China’s WeChat Admits To Secretly Scanning Users’ Photos

Quelle surprise.


Chinese messaging platform WeChat – which President Trump sought to ban from operating in the United States – has admitted to regularly scanning users’ photos even while the app isn’t in use.

WeChat – which saw the Trump-era efforts to ban it halted by Joe Biden’s Commerce Department – confessed to the disturbing and intrusive practice after an exposé by a tech influencer known as “Hacklous”.

Owned by Chinese Communist Party-affiliated Tencent – which counts high-profile Biden appointees and Democratic officials as investors – WeChat “scans photo galleries for durations of up to 1 minute each while running in the background,” according to Hacklous.

“The same influencer later added that Tencent’s QQ messaging app and Taobao, Alibaba Group Holding’s top online shopping marketplace with roughly 900 million MAUs, have also been found to be routinely scanning user photos,” a report added.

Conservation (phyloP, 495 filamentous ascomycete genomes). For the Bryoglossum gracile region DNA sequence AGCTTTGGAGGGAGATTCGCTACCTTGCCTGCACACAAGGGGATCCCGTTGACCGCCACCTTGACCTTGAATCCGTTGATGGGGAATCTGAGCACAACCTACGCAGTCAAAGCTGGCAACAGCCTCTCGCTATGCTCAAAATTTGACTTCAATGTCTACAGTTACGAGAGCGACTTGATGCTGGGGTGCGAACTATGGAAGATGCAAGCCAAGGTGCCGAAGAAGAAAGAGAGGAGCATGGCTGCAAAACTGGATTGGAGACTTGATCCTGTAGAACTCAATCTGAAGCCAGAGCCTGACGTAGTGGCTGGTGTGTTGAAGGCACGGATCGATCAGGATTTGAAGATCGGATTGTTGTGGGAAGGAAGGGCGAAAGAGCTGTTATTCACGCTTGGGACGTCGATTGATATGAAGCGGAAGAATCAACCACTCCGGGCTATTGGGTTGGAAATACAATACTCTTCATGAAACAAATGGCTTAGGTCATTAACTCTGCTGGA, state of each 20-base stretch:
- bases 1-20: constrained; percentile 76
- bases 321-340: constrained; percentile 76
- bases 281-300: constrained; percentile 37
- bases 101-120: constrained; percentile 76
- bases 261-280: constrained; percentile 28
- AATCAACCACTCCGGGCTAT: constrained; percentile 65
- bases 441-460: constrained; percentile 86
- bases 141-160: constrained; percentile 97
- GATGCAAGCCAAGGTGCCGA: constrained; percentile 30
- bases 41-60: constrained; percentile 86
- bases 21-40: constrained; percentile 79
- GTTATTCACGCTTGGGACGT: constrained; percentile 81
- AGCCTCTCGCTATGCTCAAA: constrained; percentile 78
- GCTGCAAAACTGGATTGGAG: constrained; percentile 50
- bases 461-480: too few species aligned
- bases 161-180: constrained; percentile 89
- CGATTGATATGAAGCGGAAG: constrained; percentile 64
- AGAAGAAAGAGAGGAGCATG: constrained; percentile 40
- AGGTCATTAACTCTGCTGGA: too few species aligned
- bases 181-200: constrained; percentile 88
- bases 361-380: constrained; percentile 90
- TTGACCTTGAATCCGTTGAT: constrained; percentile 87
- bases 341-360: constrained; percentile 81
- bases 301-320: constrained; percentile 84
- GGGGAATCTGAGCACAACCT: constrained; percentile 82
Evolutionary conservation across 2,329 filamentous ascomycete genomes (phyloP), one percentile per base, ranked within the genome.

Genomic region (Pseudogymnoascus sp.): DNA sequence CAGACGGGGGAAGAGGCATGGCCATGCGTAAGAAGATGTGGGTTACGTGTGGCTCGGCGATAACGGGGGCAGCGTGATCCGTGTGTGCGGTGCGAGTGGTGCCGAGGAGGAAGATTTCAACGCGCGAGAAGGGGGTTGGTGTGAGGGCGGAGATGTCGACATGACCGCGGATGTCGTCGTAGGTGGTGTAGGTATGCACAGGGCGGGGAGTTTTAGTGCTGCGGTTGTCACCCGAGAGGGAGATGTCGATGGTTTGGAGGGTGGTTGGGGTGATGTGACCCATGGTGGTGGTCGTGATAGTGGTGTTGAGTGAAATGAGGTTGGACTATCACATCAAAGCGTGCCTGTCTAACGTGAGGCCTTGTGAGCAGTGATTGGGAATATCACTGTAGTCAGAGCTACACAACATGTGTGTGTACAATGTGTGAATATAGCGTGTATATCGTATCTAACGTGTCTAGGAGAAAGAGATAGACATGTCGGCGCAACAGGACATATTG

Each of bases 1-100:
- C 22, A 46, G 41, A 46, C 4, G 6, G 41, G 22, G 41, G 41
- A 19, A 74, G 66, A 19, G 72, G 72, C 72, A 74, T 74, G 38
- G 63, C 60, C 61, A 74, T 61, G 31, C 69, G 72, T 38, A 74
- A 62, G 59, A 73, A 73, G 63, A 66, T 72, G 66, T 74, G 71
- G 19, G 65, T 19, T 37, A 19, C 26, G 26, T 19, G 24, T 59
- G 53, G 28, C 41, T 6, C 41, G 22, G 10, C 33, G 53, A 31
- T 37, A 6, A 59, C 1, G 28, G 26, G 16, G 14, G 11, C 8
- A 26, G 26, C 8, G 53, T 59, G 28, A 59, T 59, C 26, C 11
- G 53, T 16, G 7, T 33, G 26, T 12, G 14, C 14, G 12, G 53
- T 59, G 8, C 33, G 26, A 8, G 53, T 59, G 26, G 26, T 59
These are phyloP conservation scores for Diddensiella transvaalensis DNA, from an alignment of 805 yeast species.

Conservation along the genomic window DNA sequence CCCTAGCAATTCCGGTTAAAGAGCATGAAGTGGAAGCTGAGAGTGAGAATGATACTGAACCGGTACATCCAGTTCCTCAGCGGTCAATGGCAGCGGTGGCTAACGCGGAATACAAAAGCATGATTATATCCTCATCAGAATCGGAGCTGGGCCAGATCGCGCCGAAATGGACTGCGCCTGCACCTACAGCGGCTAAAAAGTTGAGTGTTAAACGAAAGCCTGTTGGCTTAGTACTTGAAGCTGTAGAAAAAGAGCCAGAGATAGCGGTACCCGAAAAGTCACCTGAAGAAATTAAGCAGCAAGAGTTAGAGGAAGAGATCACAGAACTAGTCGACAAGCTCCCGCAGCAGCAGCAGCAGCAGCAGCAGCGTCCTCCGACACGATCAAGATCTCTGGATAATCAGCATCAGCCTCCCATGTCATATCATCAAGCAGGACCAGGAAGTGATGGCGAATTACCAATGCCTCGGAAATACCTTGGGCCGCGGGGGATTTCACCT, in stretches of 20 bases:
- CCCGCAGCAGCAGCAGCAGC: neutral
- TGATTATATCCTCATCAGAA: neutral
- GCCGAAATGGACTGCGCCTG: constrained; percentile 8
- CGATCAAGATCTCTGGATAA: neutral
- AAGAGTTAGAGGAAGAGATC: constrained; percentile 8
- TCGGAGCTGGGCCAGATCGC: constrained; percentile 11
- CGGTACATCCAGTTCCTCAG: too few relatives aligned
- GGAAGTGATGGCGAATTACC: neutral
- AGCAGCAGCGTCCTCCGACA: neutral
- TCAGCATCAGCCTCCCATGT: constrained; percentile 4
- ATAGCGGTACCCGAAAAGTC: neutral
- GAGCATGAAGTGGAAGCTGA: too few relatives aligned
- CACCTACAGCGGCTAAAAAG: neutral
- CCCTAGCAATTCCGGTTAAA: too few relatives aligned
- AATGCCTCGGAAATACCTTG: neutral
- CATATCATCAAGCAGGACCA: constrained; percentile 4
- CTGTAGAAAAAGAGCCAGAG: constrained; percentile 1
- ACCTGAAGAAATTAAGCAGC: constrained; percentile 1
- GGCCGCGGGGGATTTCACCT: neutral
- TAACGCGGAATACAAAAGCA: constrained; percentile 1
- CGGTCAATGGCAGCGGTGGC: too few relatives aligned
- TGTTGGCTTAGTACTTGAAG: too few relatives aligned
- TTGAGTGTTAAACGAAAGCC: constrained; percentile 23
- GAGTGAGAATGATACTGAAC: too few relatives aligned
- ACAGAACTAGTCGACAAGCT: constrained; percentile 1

WeChat’s infringement on privacy prompted fears among users that the app could be covertly accessing additional types of data. “Now that they can scan photos, it’s quite easy to read other stuff on the phone,” one user posted on Chinese social media platform Weibo.

A spokesperson for the app attempted to explain why the platform was routinely scanning users’ photos, insisting that the app makes it “faster and smoother for users to send photos”.
This behavior “will be cancelled in the new version,” the representative claimed.

Natalie Winters

Natalie Winters is an Investigative Reporter at the National Pulse and contributor to The National Pulse podcast.